April 19, 2013
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Immigration proposal a breakthrough for agriculture

lettuce harvest

Contact: Ryan Findlay, 800-292-2680, ext. 2025

LANSING, APRIL 19, 2013 — An immigration reform proposal introduced this week in the U.S. Senate has Michigan's largest farm organization dusting off its cautious optimism. Debuted April 17, the Border Security, Economic Opportunity and Immigration Modernization Act includes two key features that've long been on farmers' wish list.

"First, there's a guest worker program, which would allow farmers unable to hire local labor to legally bring in foreign workers," said Ryan Findlay, national legislative counsel for Michigan Farm Bureau (MFB). "Second, there are provisions for currently undocumented workers to continue working here legally for five to seven years."

Beyond that point, Findlay said, such workers would have an option to apply for a green card, which would allow them to work legally in any American industry.

The measure will go to the full Senate following examination by its judiciary committee, which today indicated it would begin amending the bill in May. A similar measure is expected to be introduced soon in the House of Representatives.

"This is a really big deal, especially for our fruit and vegetable growers, and for the dairy industry," Findlay said. "There is currently no program for dairy farmers to hire foreign guest workers. Under this legislation, if they have a need and they can't fill it domestically—locally—then they can legally go abroad."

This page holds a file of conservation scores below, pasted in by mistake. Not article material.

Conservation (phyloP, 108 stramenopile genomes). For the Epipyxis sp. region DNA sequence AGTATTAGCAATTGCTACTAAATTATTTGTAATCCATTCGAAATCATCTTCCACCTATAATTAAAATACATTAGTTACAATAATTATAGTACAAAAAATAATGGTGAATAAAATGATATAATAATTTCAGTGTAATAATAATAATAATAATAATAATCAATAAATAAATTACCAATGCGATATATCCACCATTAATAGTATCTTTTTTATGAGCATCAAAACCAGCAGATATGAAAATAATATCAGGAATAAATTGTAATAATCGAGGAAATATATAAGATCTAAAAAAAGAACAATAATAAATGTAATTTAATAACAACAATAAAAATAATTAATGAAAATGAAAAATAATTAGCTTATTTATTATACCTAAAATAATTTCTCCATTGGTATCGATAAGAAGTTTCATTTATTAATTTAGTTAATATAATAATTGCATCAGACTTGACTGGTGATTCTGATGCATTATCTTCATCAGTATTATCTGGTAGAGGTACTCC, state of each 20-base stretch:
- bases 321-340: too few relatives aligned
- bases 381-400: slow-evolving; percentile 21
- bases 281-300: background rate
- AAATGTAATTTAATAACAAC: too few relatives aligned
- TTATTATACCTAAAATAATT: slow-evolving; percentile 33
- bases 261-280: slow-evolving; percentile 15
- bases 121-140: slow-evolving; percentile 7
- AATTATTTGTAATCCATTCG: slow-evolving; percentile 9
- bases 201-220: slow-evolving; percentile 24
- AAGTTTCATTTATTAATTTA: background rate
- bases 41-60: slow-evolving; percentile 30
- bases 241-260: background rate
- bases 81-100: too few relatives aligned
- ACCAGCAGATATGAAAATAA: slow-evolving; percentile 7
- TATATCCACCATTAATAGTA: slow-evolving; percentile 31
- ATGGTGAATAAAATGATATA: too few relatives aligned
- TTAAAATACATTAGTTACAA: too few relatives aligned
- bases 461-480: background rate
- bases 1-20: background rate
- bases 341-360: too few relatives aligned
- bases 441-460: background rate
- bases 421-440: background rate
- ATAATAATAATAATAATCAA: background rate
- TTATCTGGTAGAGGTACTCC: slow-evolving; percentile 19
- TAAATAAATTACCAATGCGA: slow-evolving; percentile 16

While a timeline for the bill's progress is impossible to determine at this early stage, industry leaders will be keeping a close eye on its development over the coming months. Even on a relatively fast track, the foreign guest worker provision of the legislation wouldn't take effect until 2016, leaving farmers nationwide still struggling with the current system for another few years.

Michigan farmers this year are facing unprecedented labor uncertainty. In the wake of the 2012 fruit disaster, which caused thousands of workers to seek work elsewhere, Michigan fruit and vegetable growers are concerned there may not be a sufficient supply of labor to tend and harvest this year's crops.

"Since 1986, farm employers have faced one enforcement issue after another," Findlay said. "Finally we have a proactive piece of legislation that will ensure farmers have an adequate, legal workforce—not just in the next couple of years, but in the long term."


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